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Game review: Androids go rogue in Detroit: Become Human

Game review: Androids go rogue in Detroit: Become Human
11 Jun
6:45

Detroit Become Human is set in 2038. Screengrab


Detroit: Become Human is the latest game from French developer Quantic Dream, known for titles like Heavy Rain and Beyond: Two Souls that are more like interactive stories than what is commonly accepted as a computer game. The story takes centerstage over gameplay such that the player spends a lot more time watching than “playing.” 


For fans of science fiction and longform storytelling, Detroit: Become Human draws you in with its cautionary tale of near future technology gone rogue. It’s sci-fi with a sometimes heavy-handed allegory to current issues such as slavery, discrimination, racism and inequality. While some may cite parallels between this and HBO’s “Westworld,” I think it is more similar to the sleeper Swedish sci-fi series “Akta Manniskor” (Real Humans) or its BBC adaptation “Humans.” 


Stories about artificial intelligence and technology going berserk is prevalent these days and Detroit: Become Human fits right in. These human-like robots can be thought of as long-term upgrades to current technology. Take the Amazon-connected refrigerator that scans your ref and automatically orders items that are out of stock. The upgraded version is an android that cleans the house, is intelligent enough to connect to the internet, and automatically orders anything that it thinks the household needs.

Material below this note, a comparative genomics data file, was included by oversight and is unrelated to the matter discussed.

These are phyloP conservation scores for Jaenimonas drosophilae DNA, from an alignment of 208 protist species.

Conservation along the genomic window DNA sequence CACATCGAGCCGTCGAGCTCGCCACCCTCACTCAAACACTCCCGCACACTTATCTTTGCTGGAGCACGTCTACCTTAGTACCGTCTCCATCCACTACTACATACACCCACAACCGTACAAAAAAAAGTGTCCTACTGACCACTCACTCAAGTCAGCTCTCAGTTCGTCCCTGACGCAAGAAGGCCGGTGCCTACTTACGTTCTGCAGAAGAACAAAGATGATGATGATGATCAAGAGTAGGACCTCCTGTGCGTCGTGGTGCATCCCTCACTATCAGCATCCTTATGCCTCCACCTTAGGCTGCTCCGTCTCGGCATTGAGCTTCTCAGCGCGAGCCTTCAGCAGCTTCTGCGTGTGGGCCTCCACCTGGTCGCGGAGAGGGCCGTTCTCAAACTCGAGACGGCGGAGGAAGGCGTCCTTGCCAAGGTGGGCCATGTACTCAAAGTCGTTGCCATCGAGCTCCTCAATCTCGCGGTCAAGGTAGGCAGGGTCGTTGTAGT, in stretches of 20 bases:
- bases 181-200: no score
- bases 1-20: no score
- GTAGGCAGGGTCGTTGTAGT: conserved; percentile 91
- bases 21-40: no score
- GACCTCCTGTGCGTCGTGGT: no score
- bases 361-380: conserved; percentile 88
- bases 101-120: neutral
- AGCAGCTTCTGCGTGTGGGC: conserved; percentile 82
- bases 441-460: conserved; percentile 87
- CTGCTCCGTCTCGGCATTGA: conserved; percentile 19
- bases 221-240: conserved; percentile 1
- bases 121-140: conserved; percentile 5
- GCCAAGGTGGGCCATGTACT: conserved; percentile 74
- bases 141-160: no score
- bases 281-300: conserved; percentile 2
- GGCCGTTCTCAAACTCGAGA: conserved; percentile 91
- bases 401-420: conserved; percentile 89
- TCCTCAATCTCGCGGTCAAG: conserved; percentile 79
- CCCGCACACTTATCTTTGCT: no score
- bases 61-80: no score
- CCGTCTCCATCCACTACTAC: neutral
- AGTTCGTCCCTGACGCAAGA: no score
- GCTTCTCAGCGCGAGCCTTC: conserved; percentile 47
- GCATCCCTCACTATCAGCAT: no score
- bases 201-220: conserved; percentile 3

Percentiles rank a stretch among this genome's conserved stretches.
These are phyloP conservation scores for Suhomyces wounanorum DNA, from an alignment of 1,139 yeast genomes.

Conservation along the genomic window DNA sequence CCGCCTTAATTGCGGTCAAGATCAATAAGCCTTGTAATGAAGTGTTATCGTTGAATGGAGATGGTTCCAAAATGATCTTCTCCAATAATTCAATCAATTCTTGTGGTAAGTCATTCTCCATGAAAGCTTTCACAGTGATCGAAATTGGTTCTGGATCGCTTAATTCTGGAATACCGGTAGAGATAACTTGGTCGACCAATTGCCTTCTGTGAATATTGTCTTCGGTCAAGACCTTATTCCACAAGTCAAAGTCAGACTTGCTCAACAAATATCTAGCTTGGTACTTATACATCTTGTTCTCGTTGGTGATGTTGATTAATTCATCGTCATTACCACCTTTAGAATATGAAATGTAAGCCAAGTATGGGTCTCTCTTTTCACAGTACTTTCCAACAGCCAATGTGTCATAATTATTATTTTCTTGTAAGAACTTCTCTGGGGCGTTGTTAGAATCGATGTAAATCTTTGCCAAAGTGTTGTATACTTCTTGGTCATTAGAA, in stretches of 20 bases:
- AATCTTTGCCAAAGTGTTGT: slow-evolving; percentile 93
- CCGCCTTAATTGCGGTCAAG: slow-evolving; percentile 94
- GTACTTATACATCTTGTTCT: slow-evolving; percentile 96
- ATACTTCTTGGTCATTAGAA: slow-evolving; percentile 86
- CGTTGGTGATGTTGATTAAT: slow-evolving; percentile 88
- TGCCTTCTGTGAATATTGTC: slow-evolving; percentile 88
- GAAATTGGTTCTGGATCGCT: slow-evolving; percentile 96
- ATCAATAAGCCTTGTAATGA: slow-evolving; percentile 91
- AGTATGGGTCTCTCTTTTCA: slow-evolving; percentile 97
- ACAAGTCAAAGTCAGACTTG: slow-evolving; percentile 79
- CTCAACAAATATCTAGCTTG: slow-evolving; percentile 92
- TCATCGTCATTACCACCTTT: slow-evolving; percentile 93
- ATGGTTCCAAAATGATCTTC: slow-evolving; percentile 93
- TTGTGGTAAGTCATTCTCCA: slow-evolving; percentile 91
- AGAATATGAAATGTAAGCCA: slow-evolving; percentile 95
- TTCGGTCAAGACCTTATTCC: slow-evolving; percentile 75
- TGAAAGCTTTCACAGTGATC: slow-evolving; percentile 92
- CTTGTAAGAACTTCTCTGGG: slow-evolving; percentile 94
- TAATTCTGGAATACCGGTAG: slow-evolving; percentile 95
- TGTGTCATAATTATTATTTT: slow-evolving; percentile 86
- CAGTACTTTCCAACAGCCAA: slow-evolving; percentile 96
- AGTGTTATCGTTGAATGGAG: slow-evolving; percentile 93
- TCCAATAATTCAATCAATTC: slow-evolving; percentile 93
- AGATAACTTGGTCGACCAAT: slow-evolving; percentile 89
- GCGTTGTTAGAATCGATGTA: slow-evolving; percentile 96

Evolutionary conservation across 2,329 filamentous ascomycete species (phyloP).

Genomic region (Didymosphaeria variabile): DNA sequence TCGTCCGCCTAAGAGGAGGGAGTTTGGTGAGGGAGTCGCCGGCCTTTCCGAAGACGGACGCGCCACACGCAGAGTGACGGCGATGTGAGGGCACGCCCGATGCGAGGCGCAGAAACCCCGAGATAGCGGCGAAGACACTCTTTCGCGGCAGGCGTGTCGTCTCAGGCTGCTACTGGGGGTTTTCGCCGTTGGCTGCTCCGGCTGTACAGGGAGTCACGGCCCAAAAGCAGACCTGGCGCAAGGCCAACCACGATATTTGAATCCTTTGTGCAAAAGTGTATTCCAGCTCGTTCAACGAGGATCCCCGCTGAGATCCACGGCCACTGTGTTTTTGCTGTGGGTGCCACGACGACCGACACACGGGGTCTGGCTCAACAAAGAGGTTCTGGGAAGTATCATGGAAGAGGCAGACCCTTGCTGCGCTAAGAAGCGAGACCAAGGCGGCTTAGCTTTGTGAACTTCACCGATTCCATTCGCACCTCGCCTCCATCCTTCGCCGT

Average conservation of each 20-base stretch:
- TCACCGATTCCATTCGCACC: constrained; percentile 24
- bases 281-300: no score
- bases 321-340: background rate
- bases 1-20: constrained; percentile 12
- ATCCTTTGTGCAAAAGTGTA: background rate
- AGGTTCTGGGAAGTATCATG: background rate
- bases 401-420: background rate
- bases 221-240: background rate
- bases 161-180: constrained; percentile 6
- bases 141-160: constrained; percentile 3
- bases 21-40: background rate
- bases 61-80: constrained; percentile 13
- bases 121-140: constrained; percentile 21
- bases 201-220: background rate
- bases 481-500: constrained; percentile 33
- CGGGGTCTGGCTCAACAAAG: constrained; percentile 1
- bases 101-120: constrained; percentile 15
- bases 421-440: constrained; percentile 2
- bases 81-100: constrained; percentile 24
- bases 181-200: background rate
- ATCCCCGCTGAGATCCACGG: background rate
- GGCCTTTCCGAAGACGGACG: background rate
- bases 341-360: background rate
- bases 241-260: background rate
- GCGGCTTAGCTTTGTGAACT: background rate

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No doubt about it, Detroit: Become Human has that polished sheen only a triple-A game can have. Even supplementary YouTube videos that give some background to the game are well-produced and give a glimpse of the world within the game.


This is apparent with the three androids the gamer plays. First, there’s Connor, a police prototype sent to investigate seemingly unrelated crimes that involve androids. Voice actor Brian Dechart from “True Blood” seems to be channeling a mechanical unemotional Keanu Reeves here. 


Kara, voiced by Valorie Curry from the “Twilight” saga, is a housekeeper unit that breaks free after her young charge is threatened by an alchoholic drug-addled father. 


“Grey’s Anatomy” actor Jesse Williams gives Markus enough angst and anger as the android transforms from a caring personal assistant model to an elderly accomplished painter to a soldier and focal point of the android revolution. 


Markus crawls out of an android junkyard. Screengrab


The cast is rounded out with Lance Henriksen, Minka Kelly and voice actor veteran Clancy Brown playing supporting characters.